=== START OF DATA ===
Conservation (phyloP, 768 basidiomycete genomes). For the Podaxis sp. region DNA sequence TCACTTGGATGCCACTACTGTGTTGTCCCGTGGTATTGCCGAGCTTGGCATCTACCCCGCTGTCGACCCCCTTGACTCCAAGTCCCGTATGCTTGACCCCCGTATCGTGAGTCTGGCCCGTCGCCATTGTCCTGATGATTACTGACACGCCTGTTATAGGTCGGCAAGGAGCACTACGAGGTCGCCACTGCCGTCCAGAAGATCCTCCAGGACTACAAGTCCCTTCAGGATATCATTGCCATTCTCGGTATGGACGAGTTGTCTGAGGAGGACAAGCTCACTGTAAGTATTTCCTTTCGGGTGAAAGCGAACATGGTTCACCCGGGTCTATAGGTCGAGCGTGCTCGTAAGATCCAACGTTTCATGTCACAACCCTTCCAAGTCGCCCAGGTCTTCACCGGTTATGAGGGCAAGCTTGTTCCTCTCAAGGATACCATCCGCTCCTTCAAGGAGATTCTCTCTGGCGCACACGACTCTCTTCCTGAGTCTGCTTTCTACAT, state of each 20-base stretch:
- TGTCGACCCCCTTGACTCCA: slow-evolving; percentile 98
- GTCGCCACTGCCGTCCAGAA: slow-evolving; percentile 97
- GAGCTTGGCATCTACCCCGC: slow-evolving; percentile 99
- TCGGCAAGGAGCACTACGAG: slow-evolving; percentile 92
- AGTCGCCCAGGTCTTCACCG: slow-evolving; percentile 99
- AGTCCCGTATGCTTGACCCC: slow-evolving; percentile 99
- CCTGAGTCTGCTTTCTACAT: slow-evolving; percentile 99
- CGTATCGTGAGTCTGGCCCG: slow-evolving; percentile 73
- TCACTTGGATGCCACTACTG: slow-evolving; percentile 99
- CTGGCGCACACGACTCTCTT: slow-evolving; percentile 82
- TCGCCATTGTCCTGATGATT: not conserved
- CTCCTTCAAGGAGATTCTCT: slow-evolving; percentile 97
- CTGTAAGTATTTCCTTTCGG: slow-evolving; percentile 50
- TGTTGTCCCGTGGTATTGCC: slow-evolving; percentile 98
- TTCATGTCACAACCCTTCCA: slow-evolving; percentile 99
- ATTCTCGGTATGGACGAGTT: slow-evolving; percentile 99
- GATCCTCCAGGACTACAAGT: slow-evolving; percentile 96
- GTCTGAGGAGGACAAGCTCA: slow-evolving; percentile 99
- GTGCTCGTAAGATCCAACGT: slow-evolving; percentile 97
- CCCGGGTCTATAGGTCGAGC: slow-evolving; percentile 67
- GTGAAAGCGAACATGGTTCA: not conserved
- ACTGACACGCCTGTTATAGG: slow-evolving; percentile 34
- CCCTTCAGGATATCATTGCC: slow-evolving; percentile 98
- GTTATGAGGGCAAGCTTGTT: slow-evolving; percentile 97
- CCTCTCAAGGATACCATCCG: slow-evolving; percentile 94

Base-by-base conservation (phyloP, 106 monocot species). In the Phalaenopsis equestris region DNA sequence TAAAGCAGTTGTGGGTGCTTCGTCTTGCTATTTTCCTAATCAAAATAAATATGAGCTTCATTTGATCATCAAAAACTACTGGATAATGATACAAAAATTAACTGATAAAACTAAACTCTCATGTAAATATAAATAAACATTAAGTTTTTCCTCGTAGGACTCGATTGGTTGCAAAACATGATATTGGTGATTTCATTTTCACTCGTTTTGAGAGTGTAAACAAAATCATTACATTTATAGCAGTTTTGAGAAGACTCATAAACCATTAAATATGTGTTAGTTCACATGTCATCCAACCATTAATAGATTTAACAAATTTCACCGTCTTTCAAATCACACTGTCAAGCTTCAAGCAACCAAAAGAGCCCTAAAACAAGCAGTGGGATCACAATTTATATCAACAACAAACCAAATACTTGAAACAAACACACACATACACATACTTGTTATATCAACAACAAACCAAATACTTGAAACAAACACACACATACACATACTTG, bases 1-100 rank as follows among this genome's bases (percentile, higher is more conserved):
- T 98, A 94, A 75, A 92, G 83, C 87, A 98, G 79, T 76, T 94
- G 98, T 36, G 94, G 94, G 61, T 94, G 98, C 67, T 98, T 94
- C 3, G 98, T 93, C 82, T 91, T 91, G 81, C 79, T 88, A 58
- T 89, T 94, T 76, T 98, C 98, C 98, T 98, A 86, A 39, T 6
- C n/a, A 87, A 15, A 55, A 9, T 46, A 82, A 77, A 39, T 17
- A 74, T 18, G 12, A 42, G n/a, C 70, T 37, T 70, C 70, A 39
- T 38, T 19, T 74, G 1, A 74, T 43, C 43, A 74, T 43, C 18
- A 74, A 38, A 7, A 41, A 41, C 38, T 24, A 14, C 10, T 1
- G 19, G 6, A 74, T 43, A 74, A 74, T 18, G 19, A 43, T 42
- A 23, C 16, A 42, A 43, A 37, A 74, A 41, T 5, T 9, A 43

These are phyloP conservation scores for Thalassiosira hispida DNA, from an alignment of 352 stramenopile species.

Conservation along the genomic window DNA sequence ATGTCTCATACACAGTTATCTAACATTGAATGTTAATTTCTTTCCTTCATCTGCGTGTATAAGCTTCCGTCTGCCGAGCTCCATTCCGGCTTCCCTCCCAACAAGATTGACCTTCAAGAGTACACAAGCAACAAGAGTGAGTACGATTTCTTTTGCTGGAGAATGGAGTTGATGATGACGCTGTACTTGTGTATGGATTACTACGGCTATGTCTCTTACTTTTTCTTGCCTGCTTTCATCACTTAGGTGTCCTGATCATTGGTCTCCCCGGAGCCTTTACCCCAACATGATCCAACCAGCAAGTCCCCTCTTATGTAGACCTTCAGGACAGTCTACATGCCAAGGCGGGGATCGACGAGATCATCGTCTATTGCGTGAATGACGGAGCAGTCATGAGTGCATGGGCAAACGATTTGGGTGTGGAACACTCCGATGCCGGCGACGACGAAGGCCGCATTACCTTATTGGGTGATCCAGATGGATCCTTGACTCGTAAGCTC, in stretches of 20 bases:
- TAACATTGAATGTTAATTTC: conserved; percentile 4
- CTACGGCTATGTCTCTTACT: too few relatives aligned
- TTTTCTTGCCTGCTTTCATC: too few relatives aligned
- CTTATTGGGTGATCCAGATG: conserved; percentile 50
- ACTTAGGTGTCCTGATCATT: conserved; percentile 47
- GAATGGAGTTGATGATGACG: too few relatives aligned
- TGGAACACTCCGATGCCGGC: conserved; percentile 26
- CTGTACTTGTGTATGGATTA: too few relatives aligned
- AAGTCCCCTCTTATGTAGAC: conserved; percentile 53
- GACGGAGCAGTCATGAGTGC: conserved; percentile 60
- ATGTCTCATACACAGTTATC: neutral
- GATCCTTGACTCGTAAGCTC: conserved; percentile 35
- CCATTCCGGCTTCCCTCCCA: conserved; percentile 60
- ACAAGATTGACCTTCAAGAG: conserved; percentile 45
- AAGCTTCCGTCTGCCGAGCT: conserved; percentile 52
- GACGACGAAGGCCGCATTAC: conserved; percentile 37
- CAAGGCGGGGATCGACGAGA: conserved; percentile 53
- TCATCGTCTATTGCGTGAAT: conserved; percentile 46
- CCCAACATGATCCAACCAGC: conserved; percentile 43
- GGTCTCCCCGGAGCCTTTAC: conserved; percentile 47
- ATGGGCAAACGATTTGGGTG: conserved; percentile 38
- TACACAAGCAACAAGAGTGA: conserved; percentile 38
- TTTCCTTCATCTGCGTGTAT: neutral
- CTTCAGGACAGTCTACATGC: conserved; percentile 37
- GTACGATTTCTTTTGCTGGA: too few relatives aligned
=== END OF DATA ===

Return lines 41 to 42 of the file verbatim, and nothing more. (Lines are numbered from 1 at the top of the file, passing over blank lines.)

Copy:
- CTACGGCTATGTCTCTTACT: too few relatives aligned
- TTTTCTTGCCTGCTTTCATC: too few relatives aligned